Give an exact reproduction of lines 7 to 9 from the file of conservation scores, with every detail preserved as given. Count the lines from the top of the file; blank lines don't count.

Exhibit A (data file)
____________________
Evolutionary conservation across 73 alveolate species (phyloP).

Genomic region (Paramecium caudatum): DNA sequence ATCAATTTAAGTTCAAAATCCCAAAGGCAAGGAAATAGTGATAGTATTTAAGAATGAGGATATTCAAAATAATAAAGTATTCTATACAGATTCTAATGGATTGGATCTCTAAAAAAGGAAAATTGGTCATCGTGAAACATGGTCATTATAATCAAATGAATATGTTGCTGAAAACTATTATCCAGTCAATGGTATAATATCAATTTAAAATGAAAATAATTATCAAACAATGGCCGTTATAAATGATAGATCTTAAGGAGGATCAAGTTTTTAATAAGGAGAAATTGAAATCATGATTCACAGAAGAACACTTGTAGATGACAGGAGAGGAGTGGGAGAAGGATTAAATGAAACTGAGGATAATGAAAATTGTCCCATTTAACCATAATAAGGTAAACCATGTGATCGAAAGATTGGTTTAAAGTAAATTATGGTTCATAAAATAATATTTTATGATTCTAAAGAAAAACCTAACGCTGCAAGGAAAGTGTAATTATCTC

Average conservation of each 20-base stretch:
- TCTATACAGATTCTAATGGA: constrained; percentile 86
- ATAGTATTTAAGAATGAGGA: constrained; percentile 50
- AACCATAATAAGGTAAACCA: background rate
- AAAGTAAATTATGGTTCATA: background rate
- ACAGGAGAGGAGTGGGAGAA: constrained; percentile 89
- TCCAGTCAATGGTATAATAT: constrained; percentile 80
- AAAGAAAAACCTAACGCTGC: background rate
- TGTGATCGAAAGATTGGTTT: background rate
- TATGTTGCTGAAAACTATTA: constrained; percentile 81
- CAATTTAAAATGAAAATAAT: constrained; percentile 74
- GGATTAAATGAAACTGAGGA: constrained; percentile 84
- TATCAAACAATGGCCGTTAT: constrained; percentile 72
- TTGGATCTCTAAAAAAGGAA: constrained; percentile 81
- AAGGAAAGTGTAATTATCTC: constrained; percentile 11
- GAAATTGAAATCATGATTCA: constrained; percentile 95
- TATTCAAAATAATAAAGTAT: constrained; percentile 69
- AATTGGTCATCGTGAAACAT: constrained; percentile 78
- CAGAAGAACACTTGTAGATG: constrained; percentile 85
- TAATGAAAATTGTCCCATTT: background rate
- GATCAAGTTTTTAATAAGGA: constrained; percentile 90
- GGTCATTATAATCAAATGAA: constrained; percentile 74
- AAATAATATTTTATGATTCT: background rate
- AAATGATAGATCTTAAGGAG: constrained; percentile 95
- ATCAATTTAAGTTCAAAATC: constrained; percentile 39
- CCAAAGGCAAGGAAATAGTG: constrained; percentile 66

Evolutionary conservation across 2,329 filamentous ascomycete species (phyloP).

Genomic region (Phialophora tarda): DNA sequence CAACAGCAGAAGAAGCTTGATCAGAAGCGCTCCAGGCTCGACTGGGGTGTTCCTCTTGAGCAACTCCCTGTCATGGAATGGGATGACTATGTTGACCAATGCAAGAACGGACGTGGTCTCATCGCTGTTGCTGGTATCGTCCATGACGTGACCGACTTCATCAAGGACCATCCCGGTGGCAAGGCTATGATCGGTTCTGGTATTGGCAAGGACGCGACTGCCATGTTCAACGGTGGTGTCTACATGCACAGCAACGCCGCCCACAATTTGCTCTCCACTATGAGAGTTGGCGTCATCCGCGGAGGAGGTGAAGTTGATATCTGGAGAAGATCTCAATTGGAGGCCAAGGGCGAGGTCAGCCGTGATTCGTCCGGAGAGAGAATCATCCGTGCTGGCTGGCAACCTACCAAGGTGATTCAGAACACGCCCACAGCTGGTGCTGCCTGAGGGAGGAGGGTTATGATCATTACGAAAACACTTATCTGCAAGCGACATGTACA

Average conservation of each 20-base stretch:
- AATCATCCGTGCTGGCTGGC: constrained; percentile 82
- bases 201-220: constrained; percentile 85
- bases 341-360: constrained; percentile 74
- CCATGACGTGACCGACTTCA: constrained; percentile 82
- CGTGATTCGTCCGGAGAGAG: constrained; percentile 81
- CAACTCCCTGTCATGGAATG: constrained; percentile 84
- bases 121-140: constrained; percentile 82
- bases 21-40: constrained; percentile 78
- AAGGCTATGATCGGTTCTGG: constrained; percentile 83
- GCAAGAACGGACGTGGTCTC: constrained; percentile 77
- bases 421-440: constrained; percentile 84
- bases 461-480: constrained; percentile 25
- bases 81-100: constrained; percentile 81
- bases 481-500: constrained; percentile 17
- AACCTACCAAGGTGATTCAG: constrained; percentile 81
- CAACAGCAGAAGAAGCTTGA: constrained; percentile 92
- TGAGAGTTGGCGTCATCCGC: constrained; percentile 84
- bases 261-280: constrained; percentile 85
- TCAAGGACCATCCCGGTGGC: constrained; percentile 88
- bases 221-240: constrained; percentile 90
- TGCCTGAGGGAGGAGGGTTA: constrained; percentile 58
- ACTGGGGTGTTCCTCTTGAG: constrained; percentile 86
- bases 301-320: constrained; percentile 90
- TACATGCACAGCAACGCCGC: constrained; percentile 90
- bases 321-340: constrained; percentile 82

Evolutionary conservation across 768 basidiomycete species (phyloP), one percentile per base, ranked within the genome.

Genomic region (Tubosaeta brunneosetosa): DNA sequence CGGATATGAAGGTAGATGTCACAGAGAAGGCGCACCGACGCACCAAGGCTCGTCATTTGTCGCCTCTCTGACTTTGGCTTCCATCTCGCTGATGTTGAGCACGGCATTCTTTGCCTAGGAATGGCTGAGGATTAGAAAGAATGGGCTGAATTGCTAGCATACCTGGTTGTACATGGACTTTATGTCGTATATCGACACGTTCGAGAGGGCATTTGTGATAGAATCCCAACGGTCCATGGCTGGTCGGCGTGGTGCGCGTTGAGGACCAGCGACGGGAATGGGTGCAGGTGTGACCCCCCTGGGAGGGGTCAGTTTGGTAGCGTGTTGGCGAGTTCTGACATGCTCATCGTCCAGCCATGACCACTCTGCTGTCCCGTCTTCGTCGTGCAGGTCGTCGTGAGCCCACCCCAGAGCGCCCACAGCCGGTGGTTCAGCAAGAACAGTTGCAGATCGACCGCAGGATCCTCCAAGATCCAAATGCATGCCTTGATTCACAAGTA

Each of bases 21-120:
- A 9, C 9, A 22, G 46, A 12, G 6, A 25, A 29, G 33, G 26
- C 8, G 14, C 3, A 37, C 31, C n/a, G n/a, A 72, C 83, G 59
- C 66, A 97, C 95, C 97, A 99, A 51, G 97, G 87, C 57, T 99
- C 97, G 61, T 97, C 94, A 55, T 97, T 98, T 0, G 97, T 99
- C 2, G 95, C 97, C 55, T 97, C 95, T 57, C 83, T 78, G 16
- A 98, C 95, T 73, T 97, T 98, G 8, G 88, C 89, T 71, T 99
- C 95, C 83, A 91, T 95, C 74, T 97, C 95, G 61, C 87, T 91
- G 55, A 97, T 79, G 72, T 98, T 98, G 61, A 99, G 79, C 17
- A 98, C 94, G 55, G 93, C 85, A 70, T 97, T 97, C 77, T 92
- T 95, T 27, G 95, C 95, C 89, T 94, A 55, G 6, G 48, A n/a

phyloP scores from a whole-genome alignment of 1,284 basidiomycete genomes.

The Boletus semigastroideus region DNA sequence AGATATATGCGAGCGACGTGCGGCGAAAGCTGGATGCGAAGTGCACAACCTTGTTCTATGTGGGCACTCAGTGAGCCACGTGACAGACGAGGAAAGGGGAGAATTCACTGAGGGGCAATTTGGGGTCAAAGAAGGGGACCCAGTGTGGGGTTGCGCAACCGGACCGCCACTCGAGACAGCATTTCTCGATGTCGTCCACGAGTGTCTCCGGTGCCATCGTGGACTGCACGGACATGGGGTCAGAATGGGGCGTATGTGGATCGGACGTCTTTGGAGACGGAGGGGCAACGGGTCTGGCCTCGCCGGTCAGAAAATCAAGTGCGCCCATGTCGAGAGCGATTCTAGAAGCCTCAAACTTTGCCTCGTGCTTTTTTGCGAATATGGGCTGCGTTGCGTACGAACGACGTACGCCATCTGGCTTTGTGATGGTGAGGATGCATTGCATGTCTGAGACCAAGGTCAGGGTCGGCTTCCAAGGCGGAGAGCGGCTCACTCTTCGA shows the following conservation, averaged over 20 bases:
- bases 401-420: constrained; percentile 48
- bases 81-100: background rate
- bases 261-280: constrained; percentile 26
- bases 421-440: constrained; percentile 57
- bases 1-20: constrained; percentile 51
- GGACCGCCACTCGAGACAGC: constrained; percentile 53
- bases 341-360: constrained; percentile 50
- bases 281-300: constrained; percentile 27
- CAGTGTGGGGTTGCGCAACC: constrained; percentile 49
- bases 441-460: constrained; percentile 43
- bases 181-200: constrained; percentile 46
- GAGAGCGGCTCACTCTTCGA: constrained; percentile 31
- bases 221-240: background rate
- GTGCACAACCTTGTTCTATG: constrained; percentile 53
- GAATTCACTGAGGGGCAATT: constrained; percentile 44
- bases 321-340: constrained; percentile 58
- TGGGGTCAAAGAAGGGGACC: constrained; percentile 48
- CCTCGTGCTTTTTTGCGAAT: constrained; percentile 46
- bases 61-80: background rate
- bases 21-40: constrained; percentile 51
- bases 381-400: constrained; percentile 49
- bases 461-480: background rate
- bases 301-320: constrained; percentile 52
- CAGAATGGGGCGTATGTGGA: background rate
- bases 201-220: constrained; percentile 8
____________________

- AAAGTAAATTATGGTTCATA: background rate
- ACAGGAGAGGAGTGGGAGAA: constrained; percentile 89
- TCCAGTCAATGGTATAATAT: constrained; percentile 80